It’s not easy being a parent, especially when our kids are struggling or facing challenges that keep them from enjoying life the way all kids should. I know.  


   I have had the privilege of participating in Tina Payne Bryson's monthly professional study group, which focused on how to apply neuroscience researchto parenting and your child's brain.


I have had the privilege of participating in Tina Payne Bryson's monthly professional study group, which focused on how to apply neuroscience researchto parenting and your child's brain.





When adults are present to support a child’s experiences and help the child’s stress levels come down, stresses may be tolerable. Examples of tolerable stress include loss of a loved one, illness or injury, or poverty when a caring adult helps the child adapt. Some stresses are also thought of as positive stress, or everyday challenges. In experiences of positive stress, the system can return to a calm state in a relatively short period of time. When children are faced with stress or trauma, the hormone cortisol is released after the brain sends a signal from the hypothalamus to the adrenal cortex, which is a gland above the kidney. High levels of cortisol can cause brain cells to die and reduce the connections between the cells in certain areas of the brain, harming the vital brain circuits. In other words, the wiring of the house can be severely damaged if a child is exposed to repeated and longtime stress without the assistance of a caring adult. Babies with strong, positive emotional bonds to their caregivers show consistently lower levels of cortisol in their brains.


I know because I’ve heard it countless times from the parents in my office and in my work in the community, and I know because I’ve experienced it first hand with my own kids, in my own family. The fear, frustration, and anxiety we feel when our children are hurting can be excruciating.  And it’s even worse when we don’t know where to turn for help.

When your child is struggling—in terms of handling emotions, making good decisions, succeeding socially or educationally, dealing with physical and health limitations, or anything else—I am here to help and I am here for you.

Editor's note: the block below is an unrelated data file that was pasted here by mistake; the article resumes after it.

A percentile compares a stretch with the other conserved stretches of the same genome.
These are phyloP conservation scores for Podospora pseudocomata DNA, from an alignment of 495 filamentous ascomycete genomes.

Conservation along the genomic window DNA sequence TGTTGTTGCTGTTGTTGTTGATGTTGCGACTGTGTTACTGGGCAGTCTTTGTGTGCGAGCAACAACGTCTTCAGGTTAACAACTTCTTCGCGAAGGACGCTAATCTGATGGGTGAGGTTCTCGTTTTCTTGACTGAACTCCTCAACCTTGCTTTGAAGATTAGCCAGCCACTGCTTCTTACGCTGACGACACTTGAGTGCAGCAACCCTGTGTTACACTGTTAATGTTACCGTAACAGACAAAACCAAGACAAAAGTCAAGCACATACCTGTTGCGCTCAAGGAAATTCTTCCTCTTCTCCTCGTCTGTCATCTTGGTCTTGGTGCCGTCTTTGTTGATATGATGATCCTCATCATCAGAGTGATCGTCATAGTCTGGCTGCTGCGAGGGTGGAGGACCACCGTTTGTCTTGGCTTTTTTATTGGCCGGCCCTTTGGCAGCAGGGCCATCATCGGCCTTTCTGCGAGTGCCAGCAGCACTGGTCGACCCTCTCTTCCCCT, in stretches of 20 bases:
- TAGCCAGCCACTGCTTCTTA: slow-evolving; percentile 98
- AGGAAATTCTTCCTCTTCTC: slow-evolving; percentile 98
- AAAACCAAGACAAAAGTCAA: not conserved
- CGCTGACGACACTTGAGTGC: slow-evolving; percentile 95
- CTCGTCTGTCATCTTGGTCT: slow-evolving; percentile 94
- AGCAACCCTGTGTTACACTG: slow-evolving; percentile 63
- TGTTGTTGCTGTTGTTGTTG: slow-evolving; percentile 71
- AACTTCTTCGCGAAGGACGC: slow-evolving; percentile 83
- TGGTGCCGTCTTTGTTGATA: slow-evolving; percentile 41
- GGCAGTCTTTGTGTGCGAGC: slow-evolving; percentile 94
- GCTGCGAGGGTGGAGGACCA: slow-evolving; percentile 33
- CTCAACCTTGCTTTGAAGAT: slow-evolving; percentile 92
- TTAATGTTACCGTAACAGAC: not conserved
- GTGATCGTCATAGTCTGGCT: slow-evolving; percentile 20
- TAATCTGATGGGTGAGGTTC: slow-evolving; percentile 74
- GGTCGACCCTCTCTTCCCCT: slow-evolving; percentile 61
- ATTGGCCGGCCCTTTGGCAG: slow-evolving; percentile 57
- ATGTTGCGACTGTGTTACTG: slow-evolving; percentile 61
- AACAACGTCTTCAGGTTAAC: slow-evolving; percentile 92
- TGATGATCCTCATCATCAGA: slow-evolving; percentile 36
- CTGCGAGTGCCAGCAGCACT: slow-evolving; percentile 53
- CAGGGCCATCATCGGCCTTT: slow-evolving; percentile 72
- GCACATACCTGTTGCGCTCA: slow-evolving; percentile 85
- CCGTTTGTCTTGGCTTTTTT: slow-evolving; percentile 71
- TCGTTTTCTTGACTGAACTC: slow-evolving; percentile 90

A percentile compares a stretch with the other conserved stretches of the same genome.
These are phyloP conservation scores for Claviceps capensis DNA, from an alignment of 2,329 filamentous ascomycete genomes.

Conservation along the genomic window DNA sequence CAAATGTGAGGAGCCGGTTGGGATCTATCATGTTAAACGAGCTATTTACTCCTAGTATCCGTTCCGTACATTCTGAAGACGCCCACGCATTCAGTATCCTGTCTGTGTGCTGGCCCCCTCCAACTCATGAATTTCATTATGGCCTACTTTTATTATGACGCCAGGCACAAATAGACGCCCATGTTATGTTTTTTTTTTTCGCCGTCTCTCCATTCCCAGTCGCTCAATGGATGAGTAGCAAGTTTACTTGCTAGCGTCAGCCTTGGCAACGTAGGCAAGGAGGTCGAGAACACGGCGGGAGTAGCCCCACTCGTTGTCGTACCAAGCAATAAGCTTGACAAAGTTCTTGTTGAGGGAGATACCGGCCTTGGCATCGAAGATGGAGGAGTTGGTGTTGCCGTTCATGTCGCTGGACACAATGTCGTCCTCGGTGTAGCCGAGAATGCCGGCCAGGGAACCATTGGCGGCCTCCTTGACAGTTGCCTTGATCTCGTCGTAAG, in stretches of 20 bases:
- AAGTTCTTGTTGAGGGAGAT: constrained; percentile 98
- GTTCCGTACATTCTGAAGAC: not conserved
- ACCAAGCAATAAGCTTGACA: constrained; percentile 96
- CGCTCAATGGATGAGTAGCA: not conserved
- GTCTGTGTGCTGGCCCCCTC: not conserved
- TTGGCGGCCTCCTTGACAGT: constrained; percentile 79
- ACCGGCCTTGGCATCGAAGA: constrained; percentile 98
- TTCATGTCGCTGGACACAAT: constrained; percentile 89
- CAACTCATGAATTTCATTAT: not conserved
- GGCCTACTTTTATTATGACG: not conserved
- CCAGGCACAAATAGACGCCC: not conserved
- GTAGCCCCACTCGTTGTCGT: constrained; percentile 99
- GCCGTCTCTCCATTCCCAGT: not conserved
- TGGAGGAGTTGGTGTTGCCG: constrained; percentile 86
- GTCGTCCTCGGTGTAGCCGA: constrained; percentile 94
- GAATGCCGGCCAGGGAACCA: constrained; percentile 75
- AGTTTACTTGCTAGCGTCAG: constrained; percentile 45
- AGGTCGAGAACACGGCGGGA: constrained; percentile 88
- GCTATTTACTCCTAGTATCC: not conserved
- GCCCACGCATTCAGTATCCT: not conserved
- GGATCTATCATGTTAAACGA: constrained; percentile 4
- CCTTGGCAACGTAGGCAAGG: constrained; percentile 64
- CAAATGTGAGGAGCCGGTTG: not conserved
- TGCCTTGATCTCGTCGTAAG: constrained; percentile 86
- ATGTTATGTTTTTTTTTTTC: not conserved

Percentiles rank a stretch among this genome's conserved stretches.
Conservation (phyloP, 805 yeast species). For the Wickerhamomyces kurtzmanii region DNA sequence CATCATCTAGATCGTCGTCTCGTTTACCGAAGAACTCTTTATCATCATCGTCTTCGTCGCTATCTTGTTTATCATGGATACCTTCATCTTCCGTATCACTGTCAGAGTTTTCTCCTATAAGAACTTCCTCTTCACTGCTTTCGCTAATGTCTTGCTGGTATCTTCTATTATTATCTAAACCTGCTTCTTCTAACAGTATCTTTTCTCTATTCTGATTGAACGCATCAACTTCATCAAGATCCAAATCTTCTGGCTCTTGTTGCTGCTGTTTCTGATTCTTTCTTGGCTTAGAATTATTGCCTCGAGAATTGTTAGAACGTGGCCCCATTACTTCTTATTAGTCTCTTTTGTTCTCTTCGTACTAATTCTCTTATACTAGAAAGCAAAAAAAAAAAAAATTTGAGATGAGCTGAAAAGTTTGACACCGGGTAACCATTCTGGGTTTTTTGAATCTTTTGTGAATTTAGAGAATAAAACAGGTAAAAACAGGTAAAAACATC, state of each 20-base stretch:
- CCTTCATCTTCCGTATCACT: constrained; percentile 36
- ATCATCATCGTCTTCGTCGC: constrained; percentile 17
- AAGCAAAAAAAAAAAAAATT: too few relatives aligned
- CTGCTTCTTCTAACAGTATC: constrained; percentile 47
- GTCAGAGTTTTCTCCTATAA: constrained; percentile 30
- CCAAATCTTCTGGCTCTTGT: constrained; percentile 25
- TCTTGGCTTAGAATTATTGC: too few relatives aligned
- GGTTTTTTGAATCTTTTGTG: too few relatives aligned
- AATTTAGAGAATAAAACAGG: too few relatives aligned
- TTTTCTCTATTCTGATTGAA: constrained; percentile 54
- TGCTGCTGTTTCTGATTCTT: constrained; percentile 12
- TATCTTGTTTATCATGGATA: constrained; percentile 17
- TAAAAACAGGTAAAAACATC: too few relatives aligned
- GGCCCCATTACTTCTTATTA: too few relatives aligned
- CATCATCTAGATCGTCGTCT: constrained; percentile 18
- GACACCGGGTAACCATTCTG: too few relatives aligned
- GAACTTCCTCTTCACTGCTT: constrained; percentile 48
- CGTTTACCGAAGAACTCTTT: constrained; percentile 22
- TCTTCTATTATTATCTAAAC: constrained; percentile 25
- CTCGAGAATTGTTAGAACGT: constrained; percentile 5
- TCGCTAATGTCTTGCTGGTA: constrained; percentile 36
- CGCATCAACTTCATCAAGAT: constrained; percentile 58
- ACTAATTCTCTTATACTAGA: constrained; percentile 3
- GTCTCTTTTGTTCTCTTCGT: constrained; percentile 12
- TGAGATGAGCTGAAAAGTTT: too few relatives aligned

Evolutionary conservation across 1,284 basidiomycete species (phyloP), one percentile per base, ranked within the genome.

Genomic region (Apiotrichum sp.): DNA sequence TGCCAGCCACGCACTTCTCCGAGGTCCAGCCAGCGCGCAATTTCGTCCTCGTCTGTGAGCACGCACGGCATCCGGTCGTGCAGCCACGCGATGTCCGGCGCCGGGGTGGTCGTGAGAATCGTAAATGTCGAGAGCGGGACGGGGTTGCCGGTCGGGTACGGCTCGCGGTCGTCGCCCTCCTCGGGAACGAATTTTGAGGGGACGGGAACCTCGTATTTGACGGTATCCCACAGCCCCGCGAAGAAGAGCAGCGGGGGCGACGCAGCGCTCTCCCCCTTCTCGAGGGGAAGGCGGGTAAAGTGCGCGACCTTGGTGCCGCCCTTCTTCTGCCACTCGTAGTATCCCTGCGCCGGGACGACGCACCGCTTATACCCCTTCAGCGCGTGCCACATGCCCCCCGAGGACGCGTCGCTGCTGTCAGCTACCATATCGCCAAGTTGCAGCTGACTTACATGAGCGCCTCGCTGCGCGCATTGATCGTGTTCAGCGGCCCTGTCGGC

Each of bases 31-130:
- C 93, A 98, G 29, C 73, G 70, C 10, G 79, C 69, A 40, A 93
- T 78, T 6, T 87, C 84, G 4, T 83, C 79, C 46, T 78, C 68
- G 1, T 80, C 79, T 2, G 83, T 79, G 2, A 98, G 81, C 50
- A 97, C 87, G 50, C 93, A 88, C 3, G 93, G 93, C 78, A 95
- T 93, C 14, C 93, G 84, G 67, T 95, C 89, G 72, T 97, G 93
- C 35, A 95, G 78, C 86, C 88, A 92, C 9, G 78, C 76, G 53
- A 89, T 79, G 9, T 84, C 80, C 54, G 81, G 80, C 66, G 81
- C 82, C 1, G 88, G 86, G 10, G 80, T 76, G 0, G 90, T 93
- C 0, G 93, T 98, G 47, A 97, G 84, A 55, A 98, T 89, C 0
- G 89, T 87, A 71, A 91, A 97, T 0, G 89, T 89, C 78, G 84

My career began in 1987 working with children and adolescents and I have continued to work with both children and adolescents and their families over the years. In the past 10 years, I have expanded my practice to working with pregnant mothers, expectant fathers and the 0-5 population. I am trained to work with children ages 0-18 using a variety of child-centered and play therapy approaches. I received extensive training working with abused and traumatized children though my work at residential treatment facilities as well as working for County Mental Health Services. Play therapy is to children what talk therapy is to adults. Play therapy utilizes play, children's natural medium of expression, to help them express their feelings more easily through toys instead of words. Play Therapy is used to successfully treat children experiencing a variety of symptoms.






Will taking music lessons actually change my child's brain?

I have worked with CHILDREN & FAMILIES since 1987.

my areas of expertise include the following:

  • Anxiety (test anxiety, separation anxiety, social anxiety, OCD, phobia's, generalized anxiety)
  • Depression
  • Difficulties with Emotional Regulation
  • Behavior Problems
  • Somatic Complaints
  • Peer Problems
  • Aggression
  • Grief & Loss
  • Attachment Issues
  • Parental Divorce
  • Physical, Sexual, and Emotional Abuse
  • Physical Illness & Injury
  • Exposure to Traumatic Events

Research on Children & Gratitude

Meditations for Children

Sam Harris Guided Meditations for Children

My Light Shines Bright by Depak Chopra